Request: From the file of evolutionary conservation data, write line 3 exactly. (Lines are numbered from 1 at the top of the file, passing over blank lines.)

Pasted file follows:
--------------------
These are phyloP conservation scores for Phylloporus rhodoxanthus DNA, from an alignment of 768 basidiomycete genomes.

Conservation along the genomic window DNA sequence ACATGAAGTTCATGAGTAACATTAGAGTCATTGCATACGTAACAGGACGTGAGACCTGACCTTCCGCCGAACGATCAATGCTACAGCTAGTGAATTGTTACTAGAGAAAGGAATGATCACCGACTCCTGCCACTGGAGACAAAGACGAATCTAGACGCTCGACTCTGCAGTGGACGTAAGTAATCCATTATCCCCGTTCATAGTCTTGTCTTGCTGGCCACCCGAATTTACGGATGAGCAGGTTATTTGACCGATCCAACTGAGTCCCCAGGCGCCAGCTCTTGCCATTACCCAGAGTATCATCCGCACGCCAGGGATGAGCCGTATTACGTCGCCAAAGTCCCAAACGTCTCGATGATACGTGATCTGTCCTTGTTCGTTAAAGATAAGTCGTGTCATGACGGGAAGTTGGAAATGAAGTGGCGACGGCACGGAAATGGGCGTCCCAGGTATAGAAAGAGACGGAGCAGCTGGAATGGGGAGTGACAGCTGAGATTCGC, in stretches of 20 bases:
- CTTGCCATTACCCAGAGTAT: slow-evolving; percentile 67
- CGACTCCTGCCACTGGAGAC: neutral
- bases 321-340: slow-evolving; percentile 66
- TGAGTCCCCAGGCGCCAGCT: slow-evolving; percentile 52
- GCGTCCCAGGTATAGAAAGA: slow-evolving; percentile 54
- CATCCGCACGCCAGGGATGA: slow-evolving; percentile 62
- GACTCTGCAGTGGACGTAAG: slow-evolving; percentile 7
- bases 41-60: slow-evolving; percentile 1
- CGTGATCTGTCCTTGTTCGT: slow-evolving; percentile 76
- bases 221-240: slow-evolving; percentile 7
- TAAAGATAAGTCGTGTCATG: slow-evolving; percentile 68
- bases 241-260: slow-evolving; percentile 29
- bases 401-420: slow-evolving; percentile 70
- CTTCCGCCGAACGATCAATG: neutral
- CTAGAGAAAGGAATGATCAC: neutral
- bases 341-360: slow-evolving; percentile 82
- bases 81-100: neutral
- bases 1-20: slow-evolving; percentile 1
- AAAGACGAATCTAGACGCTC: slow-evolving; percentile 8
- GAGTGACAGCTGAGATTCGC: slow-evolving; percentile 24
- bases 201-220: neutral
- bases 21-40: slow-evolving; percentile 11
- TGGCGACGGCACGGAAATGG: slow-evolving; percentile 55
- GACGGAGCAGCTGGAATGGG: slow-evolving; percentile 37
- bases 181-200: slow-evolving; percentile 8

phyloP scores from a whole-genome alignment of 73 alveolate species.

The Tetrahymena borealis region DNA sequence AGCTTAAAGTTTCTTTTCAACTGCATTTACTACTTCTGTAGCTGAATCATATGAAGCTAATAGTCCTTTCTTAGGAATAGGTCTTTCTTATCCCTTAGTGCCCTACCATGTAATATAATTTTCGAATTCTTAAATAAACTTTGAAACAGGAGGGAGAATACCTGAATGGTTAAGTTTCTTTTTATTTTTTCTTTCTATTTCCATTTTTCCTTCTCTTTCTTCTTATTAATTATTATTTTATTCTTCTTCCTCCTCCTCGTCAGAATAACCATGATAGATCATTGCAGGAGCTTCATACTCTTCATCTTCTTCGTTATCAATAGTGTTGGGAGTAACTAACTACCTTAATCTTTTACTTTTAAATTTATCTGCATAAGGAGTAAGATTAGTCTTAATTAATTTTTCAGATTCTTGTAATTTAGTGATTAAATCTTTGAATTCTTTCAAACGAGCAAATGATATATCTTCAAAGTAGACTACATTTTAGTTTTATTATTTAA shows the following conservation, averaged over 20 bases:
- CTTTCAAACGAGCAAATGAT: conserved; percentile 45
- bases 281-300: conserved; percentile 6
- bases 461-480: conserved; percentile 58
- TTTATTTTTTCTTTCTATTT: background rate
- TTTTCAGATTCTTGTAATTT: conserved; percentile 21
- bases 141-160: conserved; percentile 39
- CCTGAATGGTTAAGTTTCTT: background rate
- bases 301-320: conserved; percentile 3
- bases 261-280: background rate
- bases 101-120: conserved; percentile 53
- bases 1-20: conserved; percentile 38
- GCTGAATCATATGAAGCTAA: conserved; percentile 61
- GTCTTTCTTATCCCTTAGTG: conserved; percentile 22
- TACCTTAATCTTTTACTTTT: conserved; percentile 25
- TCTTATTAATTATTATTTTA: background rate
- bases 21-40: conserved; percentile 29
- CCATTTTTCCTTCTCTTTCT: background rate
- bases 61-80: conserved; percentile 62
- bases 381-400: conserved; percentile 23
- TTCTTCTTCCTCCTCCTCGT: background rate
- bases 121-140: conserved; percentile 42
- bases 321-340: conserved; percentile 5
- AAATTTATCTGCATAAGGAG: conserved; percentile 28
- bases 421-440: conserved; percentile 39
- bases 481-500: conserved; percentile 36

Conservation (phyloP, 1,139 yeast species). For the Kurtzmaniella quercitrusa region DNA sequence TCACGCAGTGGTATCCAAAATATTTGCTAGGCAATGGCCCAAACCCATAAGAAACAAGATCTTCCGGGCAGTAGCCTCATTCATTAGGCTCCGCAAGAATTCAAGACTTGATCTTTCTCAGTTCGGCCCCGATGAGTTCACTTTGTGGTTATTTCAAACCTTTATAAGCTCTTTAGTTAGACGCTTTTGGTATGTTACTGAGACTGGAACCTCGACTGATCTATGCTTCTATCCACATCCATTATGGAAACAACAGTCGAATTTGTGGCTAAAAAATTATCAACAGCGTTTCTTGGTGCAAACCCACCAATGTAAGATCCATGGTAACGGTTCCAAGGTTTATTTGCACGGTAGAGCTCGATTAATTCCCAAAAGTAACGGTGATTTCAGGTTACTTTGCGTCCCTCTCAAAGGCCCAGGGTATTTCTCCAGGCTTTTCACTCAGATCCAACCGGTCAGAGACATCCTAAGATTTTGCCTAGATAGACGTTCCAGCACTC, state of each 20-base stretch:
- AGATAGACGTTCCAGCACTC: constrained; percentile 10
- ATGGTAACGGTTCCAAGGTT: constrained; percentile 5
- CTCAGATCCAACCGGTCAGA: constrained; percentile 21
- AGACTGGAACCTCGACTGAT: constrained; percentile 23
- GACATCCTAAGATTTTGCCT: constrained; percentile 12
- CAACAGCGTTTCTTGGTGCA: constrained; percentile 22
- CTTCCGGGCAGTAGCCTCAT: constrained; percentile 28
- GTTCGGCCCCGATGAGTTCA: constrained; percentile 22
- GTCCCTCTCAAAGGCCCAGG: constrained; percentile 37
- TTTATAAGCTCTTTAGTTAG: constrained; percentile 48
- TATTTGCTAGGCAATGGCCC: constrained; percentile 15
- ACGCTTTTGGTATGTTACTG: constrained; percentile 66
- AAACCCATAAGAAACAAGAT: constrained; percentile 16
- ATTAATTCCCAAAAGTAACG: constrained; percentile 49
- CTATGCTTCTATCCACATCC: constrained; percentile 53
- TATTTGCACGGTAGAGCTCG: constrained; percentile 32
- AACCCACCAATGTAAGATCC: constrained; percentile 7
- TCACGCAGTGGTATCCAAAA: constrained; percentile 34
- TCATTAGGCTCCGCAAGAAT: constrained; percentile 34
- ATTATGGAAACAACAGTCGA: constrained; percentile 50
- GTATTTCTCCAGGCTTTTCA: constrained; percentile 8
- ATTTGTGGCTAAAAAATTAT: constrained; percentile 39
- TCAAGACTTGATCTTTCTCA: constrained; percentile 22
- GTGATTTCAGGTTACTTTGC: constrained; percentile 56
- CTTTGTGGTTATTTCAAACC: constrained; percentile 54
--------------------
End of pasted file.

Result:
- CTTGCCATTACCCAGAGTAT: slow-evolving; percentile 67